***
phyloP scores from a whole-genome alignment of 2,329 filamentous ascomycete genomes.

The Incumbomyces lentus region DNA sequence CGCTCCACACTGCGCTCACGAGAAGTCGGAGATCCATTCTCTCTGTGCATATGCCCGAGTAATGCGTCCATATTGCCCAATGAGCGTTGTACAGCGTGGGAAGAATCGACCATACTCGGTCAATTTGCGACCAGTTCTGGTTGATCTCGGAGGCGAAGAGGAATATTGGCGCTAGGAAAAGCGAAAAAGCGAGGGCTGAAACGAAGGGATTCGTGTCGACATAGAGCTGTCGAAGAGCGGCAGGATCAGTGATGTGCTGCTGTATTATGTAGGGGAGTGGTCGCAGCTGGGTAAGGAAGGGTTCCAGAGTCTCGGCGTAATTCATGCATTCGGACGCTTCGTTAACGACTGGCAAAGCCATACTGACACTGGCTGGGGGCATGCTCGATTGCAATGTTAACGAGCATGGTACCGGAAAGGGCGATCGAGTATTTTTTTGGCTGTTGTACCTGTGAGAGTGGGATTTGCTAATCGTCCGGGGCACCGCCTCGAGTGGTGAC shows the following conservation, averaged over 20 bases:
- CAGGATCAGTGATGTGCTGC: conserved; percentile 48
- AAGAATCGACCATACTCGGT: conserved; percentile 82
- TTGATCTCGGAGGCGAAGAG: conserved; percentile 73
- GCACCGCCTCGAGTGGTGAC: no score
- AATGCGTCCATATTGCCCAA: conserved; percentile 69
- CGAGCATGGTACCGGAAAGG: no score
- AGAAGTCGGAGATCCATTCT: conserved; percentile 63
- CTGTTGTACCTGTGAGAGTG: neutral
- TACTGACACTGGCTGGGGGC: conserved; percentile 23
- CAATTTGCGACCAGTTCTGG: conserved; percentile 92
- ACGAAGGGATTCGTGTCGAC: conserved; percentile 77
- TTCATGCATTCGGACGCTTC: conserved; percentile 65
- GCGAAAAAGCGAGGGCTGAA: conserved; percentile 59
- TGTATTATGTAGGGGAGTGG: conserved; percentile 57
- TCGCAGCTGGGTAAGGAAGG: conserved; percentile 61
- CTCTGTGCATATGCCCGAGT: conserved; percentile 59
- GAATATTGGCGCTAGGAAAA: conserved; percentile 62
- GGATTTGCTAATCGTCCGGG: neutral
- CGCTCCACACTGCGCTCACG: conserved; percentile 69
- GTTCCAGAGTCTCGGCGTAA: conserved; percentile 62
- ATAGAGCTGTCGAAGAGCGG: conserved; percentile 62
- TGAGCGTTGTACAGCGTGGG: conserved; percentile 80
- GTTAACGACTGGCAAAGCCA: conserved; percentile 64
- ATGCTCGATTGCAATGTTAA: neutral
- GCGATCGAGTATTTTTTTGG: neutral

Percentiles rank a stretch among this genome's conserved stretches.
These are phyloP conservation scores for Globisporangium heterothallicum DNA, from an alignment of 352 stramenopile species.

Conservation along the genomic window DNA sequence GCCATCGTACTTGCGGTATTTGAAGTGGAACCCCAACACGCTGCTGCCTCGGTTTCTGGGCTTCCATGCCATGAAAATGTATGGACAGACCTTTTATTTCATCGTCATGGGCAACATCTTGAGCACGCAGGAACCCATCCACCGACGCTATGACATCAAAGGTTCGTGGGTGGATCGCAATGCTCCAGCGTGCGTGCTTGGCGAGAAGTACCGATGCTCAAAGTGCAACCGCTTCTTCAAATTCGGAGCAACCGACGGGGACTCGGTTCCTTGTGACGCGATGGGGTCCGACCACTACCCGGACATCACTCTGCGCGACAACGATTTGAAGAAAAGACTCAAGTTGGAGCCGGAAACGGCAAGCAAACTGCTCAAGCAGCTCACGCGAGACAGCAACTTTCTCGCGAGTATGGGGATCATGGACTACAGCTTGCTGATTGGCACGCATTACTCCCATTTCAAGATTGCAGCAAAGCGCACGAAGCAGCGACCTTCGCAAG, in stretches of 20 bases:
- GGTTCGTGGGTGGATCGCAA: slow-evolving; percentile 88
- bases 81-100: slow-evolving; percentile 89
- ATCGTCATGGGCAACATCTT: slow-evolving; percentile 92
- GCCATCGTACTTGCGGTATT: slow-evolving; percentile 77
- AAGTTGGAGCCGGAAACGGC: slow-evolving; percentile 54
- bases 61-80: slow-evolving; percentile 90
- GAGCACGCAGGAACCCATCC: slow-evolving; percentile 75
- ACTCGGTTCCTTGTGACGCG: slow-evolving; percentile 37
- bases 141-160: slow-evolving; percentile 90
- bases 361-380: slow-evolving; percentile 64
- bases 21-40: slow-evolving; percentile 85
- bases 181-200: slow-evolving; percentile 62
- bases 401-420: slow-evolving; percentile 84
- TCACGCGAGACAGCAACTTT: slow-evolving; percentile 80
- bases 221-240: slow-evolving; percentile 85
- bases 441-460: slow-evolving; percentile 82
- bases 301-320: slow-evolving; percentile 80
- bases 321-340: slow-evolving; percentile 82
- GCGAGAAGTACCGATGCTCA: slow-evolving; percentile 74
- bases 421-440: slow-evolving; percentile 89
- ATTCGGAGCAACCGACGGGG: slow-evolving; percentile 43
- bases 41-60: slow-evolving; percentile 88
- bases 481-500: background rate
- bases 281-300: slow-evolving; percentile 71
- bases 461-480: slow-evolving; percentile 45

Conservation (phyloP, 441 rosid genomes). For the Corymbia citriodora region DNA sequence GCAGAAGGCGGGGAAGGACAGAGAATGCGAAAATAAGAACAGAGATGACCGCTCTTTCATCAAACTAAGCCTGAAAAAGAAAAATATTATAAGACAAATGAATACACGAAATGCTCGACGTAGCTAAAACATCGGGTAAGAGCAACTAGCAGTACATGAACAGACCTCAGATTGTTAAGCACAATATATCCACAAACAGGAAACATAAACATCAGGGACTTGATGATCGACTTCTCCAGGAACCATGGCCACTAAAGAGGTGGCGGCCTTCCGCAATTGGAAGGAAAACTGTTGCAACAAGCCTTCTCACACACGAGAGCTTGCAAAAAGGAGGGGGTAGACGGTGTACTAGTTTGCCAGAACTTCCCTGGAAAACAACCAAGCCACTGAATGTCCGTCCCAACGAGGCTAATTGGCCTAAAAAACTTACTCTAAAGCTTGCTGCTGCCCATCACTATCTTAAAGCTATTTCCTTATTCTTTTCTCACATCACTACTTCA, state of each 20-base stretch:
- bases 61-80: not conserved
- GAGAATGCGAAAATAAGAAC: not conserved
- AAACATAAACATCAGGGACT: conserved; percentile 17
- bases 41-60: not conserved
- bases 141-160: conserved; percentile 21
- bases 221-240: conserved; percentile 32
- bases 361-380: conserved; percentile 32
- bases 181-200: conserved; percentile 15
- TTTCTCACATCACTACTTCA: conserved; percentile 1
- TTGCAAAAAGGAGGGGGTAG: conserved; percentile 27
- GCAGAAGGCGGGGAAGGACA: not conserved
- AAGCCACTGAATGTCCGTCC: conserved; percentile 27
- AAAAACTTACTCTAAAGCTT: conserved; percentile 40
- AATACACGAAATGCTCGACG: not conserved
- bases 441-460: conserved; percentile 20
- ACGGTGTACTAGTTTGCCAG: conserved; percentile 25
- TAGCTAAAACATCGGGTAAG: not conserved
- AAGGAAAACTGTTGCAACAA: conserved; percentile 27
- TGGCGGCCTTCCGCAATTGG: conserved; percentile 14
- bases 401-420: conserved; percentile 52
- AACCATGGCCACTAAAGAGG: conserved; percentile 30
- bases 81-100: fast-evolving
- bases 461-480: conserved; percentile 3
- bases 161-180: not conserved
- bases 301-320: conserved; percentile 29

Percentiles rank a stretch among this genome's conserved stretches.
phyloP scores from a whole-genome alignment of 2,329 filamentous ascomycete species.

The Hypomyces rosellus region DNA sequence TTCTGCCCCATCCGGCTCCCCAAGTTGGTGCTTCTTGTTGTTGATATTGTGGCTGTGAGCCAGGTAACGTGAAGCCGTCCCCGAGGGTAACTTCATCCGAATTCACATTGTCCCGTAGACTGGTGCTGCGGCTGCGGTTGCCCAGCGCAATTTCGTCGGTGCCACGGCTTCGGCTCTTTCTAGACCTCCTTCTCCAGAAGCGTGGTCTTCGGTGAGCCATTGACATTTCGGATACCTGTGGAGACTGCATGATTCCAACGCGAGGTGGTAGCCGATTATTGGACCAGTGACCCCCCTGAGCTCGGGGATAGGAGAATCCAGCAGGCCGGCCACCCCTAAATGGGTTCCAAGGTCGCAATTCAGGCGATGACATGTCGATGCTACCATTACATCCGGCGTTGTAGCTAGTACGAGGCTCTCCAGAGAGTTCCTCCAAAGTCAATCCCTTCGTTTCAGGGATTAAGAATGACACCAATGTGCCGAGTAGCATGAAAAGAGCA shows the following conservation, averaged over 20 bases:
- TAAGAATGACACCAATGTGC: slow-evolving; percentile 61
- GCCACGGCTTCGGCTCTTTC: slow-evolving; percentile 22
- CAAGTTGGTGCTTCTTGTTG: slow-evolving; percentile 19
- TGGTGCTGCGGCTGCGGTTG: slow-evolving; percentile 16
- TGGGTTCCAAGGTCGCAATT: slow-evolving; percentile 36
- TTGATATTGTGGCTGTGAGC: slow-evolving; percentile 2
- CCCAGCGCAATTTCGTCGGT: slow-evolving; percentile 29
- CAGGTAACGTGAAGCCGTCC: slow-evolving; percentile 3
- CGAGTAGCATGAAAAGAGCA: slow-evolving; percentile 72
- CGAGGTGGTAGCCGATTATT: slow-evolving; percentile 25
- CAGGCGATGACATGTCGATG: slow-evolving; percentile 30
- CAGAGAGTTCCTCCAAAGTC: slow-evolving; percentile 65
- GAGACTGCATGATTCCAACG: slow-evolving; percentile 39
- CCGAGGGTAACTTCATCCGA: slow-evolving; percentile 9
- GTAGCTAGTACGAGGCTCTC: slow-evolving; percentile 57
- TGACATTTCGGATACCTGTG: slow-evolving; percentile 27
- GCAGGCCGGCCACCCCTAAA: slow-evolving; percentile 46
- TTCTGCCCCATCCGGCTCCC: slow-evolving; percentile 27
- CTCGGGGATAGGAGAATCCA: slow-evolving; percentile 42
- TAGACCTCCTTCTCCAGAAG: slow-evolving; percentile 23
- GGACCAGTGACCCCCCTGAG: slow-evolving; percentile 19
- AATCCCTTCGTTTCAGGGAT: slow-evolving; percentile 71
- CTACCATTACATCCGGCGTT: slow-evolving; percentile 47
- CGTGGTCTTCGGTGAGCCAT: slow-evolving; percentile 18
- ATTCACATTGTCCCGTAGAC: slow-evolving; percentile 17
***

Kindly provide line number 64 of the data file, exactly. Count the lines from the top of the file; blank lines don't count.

- bases 181-200: conserved; percentile 15